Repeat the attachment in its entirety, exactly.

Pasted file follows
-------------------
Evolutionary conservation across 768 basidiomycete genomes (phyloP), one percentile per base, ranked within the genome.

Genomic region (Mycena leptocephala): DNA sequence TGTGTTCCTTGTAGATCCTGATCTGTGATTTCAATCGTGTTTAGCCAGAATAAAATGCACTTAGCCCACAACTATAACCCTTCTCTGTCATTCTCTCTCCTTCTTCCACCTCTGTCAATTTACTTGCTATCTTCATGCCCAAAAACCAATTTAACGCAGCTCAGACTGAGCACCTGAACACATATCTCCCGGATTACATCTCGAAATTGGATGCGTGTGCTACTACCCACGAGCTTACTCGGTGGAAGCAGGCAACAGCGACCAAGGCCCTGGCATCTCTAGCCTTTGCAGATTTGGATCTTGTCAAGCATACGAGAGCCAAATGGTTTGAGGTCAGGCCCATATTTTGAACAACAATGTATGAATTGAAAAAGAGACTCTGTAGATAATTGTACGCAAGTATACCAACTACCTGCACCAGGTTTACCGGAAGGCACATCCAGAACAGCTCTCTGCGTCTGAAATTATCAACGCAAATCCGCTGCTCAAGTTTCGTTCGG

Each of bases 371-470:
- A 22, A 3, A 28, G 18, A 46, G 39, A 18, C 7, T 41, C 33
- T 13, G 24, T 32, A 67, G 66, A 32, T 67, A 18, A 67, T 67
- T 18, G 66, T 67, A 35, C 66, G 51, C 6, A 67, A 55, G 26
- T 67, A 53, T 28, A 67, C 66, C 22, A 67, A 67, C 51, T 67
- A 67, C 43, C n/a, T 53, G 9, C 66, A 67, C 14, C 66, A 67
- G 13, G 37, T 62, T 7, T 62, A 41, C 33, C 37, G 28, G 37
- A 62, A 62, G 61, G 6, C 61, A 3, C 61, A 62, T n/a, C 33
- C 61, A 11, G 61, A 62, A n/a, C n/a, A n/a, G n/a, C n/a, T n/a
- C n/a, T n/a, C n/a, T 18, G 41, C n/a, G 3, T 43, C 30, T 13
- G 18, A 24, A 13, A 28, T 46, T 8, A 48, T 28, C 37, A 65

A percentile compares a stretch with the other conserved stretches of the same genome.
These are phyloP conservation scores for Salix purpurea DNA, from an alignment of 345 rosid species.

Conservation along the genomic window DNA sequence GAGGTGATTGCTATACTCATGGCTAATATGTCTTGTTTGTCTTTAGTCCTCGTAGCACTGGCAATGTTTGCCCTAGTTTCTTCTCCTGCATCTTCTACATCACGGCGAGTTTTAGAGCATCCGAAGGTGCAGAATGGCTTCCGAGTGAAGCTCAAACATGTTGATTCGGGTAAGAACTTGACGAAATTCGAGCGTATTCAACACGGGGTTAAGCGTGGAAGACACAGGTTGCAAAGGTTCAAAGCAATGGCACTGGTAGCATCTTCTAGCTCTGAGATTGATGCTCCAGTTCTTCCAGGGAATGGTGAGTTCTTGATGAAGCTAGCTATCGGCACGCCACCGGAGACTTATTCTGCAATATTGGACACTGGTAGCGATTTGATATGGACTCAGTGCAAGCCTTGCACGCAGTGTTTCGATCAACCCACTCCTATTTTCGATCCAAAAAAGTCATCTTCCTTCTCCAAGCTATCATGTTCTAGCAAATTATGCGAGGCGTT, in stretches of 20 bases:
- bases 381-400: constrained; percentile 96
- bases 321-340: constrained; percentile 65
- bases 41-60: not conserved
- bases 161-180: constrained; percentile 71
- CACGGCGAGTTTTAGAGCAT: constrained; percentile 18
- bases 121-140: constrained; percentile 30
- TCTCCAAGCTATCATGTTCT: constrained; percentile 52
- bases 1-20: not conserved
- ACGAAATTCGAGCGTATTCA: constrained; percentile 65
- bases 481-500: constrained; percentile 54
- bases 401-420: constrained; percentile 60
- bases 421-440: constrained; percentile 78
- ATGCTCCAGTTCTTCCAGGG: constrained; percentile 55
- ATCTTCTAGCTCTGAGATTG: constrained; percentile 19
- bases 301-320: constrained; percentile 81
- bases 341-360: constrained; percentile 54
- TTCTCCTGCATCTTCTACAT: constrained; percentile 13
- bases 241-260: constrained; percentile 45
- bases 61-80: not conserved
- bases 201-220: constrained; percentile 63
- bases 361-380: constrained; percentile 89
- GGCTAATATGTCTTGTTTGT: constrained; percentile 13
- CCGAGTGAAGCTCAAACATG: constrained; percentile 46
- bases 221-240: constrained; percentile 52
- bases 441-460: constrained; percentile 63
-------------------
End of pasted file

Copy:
Evolutionary conservation across 768 basidiomycete genomes (phyloP), one percentile per base, ranked within the genome.

Genomic region (Mycena leptocephala): DNA sequence TGTGTTCCTTGTAGATCCTGATCTGTGATTTCAATCGTGTTTAGCCAGAATAAAATGCACTTAGCCCACAACTATAACCCTTCTCTGTCATTCTCTCTCCTTCTTCCACCTCTGTCAATTTACTTGCTATCTTCATGCCCAAAAACCAATTTAACGCAGCTCAGACTGAGCACCTGAACACATATCTCCCGGATTACATCTCGAAATTGGATGCGTGTGCTACTACCCACGAGCTTACTCGGTGGAAGCAGGCAACAGCGACCAAGGCCCTGGCATCTCTAGCCTTTGCAGATTTGGATCTTGTCAAGCATACGAGAGCCAAATGGTTTGAGGTCAGGCCCATATTTTGAACAACAATGTATGAATTGAAAAAGAGACTCTGTAGATAATTGTACGCAAGTATACCAACTACCTGCACCAGGTTTACCGGAAGGCACATCCAGAACAGCTCTCTGCGTCTGAAATTATCAACGCAAATCCGCTGCTCAAGTTTCGTTCGG

Each of bases 371-470:
- A 22, A 3, A 28, G 18, A 46, G 39, A 18, C 7, T 41, C 33
- T 13, G 24, T 32, A 67, G 66, A 32, T 67, A 18, A 67, T 67
- T 18, G 66, T 67, A 35, C 66, G 51, C 6, A 67, A 55, G 26
- T 67, A 53, T 28, A 67, C 66, C 22, A 67, A 67, C 51, T 67
- A 67, C 43, C n/a, T 53, G 9, C 66, A 67, C 14, C 66, A 67
- G 13, G 37, T 62, T 7, T 62, A 41, C 33, C 37, G 28, G 37
- A 62, A 62, G 61, G 6, C 61, A 3, C 61, A 62, T n/a, C 33
- C 61, A 11, G 61, A 62, A n/a, C n/a, A n/a, G n/a, C n/a, T n/a
- C n/a, T n/a, C n/a, T 18, G 41, C n/a, G 3, T 43, C 30, T 13
- G 18, A 24, A 13, A 28, T 46, T 8, A 48, T 28, C 37, A 65

A percentile compares a stretch with the other conserved stretches of the same genome.
These are phyloP conservation scores for Salix purpurea DNA, from an alignment of 345 rosid species.

Conservation along the genomic window DNA sequence GAGGTGATTGCTATACTCATGGCTAATATGTCTTGTTTGTCTTTAGTCCTCGTAGCACTGGCAATGTTTGCCCTAGTTTCTTCTCCTGCATCTTCTACATCACGGCGAGTTTTAGAGCATCCGAAGGTGCAGAATGGCTTCCGAGTGAAGCTCAAACATGTTGATTCGGGTAAGAACTTGACGAAATTCGAGCGTATTCAACACGGGGTTAAGCGTGGAAGACACAGGTTGCAAAGGTTCAAAGCAATGGCACTGGTAGCATCTTCTAGCTCTGAGATTGATGCTCCAGTTCTTCCAGGGAATGGTGAGTTCTTGATGAAGCTAGCTATCGGCACGCCACCGGAGACTTATTCTGCAATATTGGACACTGGTAGCGATTTGATATGGACTCAGTGCAAGCCTTGCACGCAGTGTTTCGATCAACCCACTCCTATTTTCGATCCAAAAAAGTCATCTTCCTTCTCCAAGCTATCATGTTCTAGCAAATTATGCGAGGCGTT, in stretches of 20 bases:
- bases 381-400: constrained; percentile 96
- bases 321-340: constrained; percentile 65
- bases 41-60: not conserved
- bases 161-180: constrained; percentile 71
- CACGGCGAGTTTTAGAGCAT: constrained; percentile 18
- bases 121-140: constrained; percentile 30
- TCTCCAAGCTATCATGTTCT: constrained; percentile 52
- bases 1-20: not conserved
- ACGAAATTCGAGCGTATTCA: constrained; percentile 65
- bases 481-500: constrained; percentile 54
- bases 401-420: constrained; percentile 60
- bases 421-440: constrained; percentile 78
- ATGCTCCAGTTCTTCCAGGG: constrained; percentile 55
- ATCTTCTAGCTCTGAGATTG: constrained; percentile 19
- bases 301-320: constrained; percentile 81
- bases 341-360: constrained; percentile 54
- TTCTCCTGCATCTTCTACAT: constrained; percentile 13
- bases 241-260: constrained; percentile 45
- bases 61-80: not conserved
- bases 201-220: constrained; percentile 63
- bases 361-380: constrained; percentile 89
- GGCTAATATGTCTTGTTTGT: constrained; percentile 13
- CCGAGTGAAGCTCAAACATG: constrained; percentile 46
- bases 221-240: constrained; percentile 52
- bases 441-460: constrained; percentile 63